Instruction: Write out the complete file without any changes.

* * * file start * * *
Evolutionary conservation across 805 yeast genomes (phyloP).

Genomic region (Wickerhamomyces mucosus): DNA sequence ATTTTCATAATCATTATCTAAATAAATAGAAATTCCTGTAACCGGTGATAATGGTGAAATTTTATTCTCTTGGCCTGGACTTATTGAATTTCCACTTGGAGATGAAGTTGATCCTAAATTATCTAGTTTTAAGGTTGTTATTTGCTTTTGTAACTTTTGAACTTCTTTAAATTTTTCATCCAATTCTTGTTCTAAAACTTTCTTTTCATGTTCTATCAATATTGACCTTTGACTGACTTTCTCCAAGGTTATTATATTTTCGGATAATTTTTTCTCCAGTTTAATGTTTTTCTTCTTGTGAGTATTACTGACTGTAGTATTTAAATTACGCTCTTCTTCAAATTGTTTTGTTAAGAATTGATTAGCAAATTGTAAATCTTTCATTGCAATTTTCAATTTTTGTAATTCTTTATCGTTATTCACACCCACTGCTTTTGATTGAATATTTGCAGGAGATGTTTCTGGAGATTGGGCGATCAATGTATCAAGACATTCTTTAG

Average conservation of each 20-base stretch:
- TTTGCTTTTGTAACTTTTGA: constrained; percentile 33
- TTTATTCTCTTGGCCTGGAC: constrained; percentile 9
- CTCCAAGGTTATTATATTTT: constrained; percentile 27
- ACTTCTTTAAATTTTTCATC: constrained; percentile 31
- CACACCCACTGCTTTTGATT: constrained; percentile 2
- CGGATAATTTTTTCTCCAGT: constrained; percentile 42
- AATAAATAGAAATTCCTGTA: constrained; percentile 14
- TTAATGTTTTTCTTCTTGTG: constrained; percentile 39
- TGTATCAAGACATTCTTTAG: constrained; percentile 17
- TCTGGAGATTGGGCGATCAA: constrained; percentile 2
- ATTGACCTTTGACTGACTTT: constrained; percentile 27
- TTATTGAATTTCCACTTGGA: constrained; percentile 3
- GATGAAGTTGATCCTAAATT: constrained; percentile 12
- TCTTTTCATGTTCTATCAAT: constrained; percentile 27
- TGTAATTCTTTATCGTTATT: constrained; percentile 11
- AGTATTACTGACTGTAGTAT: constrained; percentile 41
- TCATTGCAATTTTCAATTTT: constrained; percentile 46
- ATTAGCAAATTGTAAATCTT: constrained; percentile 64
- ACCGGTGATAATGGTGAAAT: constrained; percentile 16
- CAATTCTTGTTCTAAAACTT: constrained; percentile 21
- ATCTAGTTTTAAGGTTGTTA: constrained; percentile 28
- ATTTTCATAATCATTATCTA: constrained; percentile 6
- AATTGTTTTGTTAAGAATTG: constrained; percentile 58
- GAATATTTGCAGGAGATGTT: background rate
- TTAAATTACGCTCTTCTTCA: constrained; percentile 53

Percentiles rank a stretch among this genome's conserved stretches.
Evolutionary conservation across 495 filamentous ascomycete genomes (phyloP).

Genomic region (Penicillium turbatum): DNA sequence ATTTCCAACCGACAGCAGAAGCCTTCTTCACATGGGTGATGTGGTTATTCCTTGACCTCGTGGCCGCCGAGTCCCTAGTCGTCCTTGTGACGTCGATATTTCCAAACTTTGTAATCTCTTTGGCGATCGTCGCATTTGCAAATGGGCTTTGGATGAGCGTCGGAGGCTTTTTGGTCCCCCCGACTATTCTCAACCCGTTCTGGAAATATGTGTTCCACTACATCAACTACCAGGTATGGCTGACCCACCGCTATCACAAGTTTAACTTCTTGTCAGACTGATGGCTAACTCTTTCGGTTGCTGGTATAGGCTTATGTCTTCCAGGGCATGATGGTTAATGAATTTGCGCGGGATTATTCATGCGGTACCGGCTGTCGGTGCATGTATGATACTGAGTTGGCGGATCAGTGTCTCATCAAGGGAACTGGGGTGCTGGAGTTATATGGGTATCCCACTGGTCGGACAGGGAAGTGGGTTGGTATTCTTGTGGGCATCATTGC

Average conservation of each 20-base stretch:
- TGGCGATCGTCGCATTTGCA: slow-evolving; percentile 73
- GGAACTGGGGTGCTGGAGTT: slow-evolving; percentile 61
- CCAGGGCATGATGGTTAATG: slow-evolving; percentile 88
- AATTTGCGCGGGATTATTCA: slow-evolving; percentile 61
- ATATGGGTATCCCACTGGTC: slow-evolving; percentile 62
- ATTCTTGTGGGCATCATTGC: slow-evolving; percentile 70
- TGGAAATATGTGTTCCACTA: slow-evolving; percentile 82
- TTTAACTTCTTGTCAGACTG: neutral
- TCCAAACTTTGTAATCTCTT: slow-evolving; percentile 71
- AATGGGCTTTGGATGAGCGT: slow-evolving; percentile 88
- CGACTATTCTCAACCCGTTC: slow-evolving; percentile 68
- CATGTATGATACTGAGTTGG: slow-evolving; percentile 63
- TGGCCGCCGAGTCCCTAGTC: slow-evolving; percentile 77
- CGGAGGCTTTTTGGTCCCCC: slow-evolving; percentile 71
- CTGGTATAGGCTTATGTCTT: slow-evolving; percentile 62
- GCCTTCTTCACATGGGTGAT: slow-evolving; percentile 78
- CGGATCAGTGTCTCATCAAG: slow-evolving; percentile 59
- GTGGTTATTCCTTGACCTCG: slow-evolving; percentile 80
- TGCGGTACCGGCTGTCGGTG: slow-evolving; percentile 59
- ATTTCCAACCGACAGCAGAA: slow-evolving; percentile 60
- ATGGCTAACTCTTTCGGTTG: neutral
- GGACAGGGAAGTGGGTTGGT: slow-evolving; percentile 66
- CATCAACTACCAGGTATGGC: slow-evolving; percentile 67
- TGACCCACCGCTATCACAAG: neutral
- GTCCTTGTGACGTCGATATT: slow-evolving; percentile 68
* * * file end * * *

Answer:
Evolutionary conservation across 805 yeast genomes (phyloP).

Genomic region (Wickerhamomyces mucosus): DNA sequence ATTTTCATAATCATTATCTAAATAAATAGAAATTCCTGTAACCGGTGATAATGGTGAAATTTTATTCTCTTGGCCTGGACTTATTGAATTTCCACTTGGAGATGAAGTTGATCCTAAATTATCTAGTTTTAAGGTTGTTATTTGCTTTTGTAACTTTTGAACTTCTTTAAATTTTTCATCCAATTCTTGTTCTAAAACTTTCTTTTCATGTTCTATCAATATTGACCTTTGACTGACTTTCTCCAAGGTTATTATATTTTCGGATAATTTTTTCTCCAGTTTAATGTTTTTCTTCTTGTGAGTATTACTGACTGTAGTATTTAAATTACGCTCTTCTTCAAATTGTTTTGTTAAGAATTGATTAGCAAATTGTAAATCTTTCATTGCAATTTTCAATTTTTGTAATTCTTTATCGTTATTCACACCCACTGCTTTTGATTGAATATTTGCAGGAGATGTTTCTGGAGATTGGGCGATCAATGTATCAAGACATTCTTTAG

Average conservation of each 20-base stretch:
- TTTGCTTTTGTAACTTTTGA: constrained; percentile 33
- TTTATTCTCTTGGCCTGGAC: constrained; percentile 9
- CTCCAAGGTTATTATATTTT: constrained; percentile 27
- ACTTCTTTAAATTTTTCATC: constrained; percentile 31
- CACACCCACTGCTTTTGATT: constrained; percentile 2
- CGGATAATTTTTTCTCCAGT: constrained; percentile 42
- AATAAATAGAAATTCCTGTA: constrained; percentile 14
- TTAATGTTTTTCTTCTTGTG: constrained; percentile 39
- TGTATCAAGACATTCTTTAG: constrained; percentile 17
- TCTGGAGATTGGGCGATCAA: constrained; percentile 2
- ATTGACCTTTGACTGACTTT: constrained; percentile 27
- TTATTGAATTTCCACTTGGA: constrained; percentile 3
- GATGAAGTTGATCCTAAATT: constrained; percentile 12
- TCTTTTCATGTTCTATCAAT: constrained; percentile 27
- TGTAATTCTTTATCGTTATT: constrained; percentile 11
- AGTATTACTGACTGTAGTAT: constrained; percentile 41
- TCATTGCAATTTTCAATTTT: constrained; percentile 46
- ATTAGCAAATTGTAAATCTT: constrained; percentile 64
- ACCGGTGATAATGGTGAAAT: constrained; percentile 16
- CAATTCTTGTTCTAAAACTT: constrained; percentile 21
- ATCTAGTTTTAAGGTTGTTA: constrained; percentile 28
- ATTTTCATAATCATTATCTA: constrained; percentile 6
- AATTGTTTTGTTAAGAATTG: constrained; percentile 58
- GAATATTTGCAGGAGATGTT: background rate
- TTAAATTACGCTCTTCTTCA: constrained; percentile 53

Percentiles rank a stretch among this genome's conserved stretches.
Evolutionary conservation across 495 filamentous ascomycete genomes (phyloP).

Genomic region (Penicillium turbatum): DNA sequence ATTTCCAACCGACAGCAGAAGCCTTCTTCACATGGGTGATGTGGTTATTCCTTGACCTCGTGGCCGCCGAGTCCCTAGTCGTCCTTGTGACGTCGATATTTCCAAACTTTGTAATCTCTTTGGCGATCGTCGCATTTGCAAATGGGCTTTGGATGAGCGTCGGAGGCTTTTTGGTCCCCCCGACTATTCTCAACCCGTTCTGGAAATATGTGTTCCACTACATCAACTACCAGGTATGGCTGACCCACCGCTATCACAAGTTTAACTTCTTGTCAGACTGATGGCTAACTCTTTCGGTTGCTGGTATAGGCTTATGTCTTCCAGGGCATGATGGTTAATGAATTTGCGCGGGATTATTCATGCGGTACCGGCTGTCGGTGCATGTATGATACTGAGTTGGCGGATCAGTGTCTCATCAAGGGAACTGGGGTGCTGGAGTTATATGGGTATCCCACTGGTCGGACAGGGAAGTGGGTTGGTATTCTTGTGGGCATCATTGC

Average conservation of each 20-base stretch:
- TGGCGATCGTCGCATTTGCA: slow-evolving; percentile 73
- GGAACTGGGGTGCTGGAGTT: slow-evolving; percentile 61
- CCAGGGCATGATGGTTAATG: slow-evolving; percentile 88
- AATTTGCGCGGGATTATTCA: slow-evolving; percentile 61
- ATATGGGTATCCCACTGGTC: slow-evolving; percentile 62
- ATTCTTGTGGGCATCATTGC: slow-evolving; percentile 70
- TGGAAATATGTGTTCCACTA: slow-evolving; percentile 82
- TTTAACTTCTTGTCAGACTG: neutral
- TCCAAACTTTGTAATCTCTT: slow-evolving; percentile 71
- AATGGGCTTTGGATGAGCGT: slow-evolving; percentile 88
- CGACTATTCTCAACCCGTTC: slow-evolving; percentile 68
- CATGTATGATACTGAGTTGG: slow-evolving; percentile 63
- TGGCCGCCGAGTCCCTAGTC: slow-evolving; percentile 77
- CGGAGGCTTTTTGGTCCCCC: slow-evolving; percentile 71
- CTGGTATAGGCTTATGTCTT: slow-evolving; percentile 62
- GCCTTCTTCACATGGGTGAT: slow-evolving; percentile 78
- CGGATCAGTGTCTCATCAAG: slow-evolving; percentile 59
- GTGGTTATTCCTTGACCTCG: slow-evolving; percentile 80
- TGCGGTACCGGCTGTCGGTG: slow-evolving; percentile 59
- ATTTCCAACCGACAGCAGAA: slow-evolving; percentile 60
- ATGGCTAACTCTTTCGGTTG: neutral
- GGACAGGGAAGTGGGTTGGT: slow-evolving; percentile 66
- CATCAACTACCAGGTATGGC: slow-evolving; percentile 67
- TGACCCACCGCTATCACAAG: neutral
- GTCCTTGTGACGTCGATATT: slow-evolving; percentile 68